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This 'Willy Wonka Factory' of Music Tech Entrepreneurs Is Looking to Expand Its Silver Lake Program

The Rattle, a collective that brings together musicians and tech entrepreneurs, is reopening its doors for "counterculture pioneers" to apply to join its Silver Lake-based cohort.

The group aims to encourage unique artistic and startup collaborations among its members, provide resources to see them through and eventually invest in a subset of the resulting companies.

It is a selective program. Of the 5,000 or so applicants to The Rattle since its founding, only 250 or so have been admitted. Applications are available here and will be reviewed on a monthly basis.

"We're looking for a specific mindset and type of member," said Helen Sartory, director of The Rattle LA. "We look for people who will disrupt the status quo in some way," such as with new financing models for creative projects or provocative artistic projects. An inclination toward experimentation and collaboration is welcomed.

Members accepted to the program pay a $99 monthly fee. In exchange, they receive access to resources like subsidized recording-studio time; sites for filming music videos; support from an in-house team that includes social media marketers, producers and computer programmers — and a mentorship network.

The Rattle originated in the UK in 2018 and expanded to Los Angeles shortly before the coronavirus pandemic. It currently has about 70 members in London and 45 in L.A. Sartory said about 60% of them are artists who want to use tech more smartly, 30% are tech-startup founders looking to work with artists and 10% the rare hybrids who are able to pursue both a startup and a musical career.

The group doesn't have a specific membership size they're hoping to grow to, but Sartory said its Silver Lake location will likely grow to around 100 members.

Merging art with startup culture has been fundamental to The Rattle's identity since its inception. The idea came about from an exchange between co-founders Chris Howard, a serial entrepreneur, and Bobby Blumfield, a professional musician. Howard was surprised to learn that even among those who are able to play sold-out shows in big arenas and garner millions of streams, many musicians are hardly succeeding financially.

"They saw a disconnect between how artists and startups get investment," said Sartory, who noticed a similar gap herself as an emerging-tech investment banker pursuing a musical side-gig. "The types of deals on the startup side were so different than on the artist side; it seemed like the system was broken."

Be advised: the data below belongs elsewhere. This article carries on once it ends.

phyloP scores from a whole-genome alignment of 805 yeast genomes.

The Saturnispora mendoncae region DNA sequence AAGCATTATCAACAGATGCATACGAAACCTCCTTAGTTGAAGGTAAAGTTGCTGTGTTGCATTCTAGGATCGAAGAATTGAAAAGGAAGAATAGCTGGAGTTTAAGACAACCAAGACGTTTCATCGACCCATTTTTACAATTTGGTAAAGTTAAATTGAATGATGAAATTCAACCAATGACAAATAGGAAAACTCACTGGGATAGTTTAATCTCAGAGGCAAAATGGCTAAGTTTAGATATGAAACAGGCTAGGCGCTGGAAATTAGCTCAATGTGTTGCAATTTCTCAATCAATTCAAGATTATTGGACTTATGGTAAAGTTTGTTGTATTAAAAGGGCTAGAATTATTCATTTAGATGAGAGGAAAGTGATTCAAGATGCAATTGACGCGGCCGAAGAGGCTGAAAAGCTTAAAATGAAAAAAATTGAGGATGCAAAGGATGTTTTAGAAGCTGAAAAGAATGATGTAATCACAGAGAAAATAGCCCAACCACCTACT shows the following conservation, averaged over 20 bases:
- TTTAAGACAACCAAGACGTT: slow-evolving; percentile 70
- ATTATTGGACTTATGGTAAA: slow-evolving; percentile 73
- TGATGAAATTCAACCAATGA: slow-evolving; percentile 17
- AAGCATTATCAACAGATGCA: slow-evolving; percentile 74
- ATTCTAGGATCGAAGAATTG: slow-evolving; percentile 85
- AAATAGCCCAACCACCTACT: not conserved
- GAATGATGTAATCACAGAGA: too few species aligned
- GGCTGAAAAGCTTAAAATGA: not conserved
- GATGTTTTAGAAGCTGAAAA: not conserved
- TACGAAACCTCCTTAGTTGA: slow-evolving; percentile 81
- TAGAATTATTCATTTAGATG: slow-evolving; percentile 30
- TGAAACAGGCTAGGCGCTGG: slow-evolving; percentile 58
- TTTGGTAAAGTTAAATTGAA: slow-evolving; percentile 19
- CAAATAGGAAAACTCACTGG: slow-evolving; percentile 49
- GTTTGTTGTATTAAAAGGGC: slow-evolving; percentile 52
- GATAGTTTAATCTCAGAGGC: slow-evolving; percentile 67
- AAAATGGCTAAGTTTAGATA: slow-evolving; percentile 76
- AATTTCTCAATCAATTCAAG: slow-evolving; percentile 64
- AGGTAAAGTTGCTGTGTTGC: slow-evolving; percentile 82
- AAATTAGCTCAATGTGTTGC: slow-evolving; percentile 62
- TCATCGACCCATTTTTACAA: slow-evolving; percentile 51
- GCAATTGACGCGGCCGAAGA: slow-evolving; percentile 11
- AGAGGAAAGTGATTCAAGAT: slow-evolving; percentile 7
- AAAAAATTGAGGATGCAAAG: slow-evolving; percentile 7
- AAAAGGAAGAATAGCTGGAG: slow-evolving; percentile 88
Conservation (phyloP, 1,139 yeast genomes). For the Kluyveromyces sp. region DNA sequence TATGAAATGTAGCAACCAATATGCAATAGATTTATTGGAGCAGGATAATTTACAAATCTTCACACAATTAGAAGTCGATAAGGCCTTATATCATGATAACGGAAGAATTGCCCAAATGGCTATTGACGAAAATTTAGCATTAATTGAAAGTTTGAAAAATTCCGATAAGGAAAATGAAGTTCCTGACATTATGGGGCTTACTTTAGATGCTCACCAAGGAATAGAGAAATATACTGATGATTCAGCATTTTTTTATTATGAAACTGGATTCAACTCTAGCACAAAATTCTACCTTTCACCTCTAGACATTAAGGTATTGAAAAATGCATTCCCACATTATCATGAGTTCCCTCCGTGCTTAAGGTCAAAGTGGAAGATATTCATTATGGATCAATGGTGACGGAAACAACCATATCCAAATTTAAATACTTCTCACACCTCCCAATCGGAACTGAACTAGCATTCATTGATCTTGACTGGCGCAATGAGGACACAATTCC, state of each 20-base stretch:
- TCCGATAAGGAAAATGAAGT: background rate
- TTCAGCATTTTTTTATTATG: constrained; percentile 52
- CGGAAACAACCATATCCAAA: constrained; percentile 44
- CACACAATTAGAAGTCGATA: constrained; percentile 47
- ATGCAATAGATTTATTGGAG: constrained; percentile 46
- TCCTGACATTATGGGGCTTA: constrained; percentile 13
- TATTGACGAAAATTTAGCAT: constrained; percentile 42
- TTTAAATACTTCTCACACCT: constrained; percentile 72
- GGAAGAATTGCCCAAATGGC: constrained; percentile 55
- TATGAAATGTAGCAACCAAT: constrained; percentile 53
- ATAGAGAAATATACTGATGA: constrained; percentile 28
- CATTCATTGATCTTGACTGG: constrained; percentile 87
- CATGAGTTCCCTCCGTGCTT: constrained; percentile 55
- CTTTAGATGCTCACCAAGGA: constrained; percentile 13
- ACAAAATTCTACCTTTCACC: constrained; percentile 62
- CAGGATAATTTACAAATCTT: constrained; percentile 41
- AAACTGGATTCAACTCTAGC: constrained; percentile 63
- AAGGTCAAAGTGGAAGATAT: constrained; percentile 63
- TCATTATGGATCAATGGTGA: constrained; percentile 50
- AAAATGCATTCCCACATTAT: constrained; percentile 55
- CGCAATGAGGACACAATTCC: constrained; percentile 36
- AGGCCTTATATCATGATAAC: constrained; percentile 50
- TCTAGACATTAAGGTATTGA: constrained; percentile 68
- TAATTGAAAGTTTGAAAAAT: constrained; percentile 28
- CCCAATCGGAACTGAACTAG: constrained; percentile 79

To help fix it, The Rattle has raised $2 million and developed a fluid business model that sees itself as a combination of a label, laboratory, incubator and collective. Like a record label, The Rattle seeks to help musicians make better music, find collaborators and market their work – but the collective does not take any copyright ownership. Like a laboratory, The Rattle encourages its members to experiment over prolonged periods. As a startup incubator, The Rattle is keen to facilitate a variety of business models. And as an art collective, "we have a bunch of crazy artists that come together" to make cool things, Sartory said.

The Rattle's "against the grain" ethos has already resulted in several interesting projects. Dozier, an L.A.-based musician, is working to create a virtual "artverse," where artists avatars can interact and collaborate in a digital world that expands beyond individual apps and programs. Incorrigible Entertainment, an artistic duo, is producing a virtual reality opera. Another member, Emre Tanrigan, has designed a VR drumming app that is a good example of the Rattle's approach, as several members offered their tracks to be part of the app's library so the founder could circumvent the rigamarole of traditional licensing channels.

Down the road, the group leadership plans to invest in a subset of its members' projects with a proper venture fund.

"We've spent the last two years learning how artists can work together and putting together this new investment model, which we're piloting in the U.K. and hopefully rolling out in L.A. very soon," Sartory said. The goal is to pick around 30 projects, she added, of which she is hoping about half will be U.S.-based.

Sartory believes sharing a physical space is important for allowing collaborations and experimentation to flourish, but the coronavirus pandemic has forced The Rattle to adapt.

"We planned for this to be a Willy Wonka factory where people come in and make mad stuff," she said.

That isn't quite as feasible as when The Rattle began constructing its Silver Lake location last December.

There is a silver lining:

"We're getting better now at building a virtual community," Sartory said. "We have artists in Paris, artists on the East Coast – it's getting easier to do that."

The cohorts in London and L.A. are also working together more than they might've otherwise.

"Had we not had the pandemic, we wouldn't have been able to gel the international community in the same way. But," she conceded, "it'd still be nice to have a big party."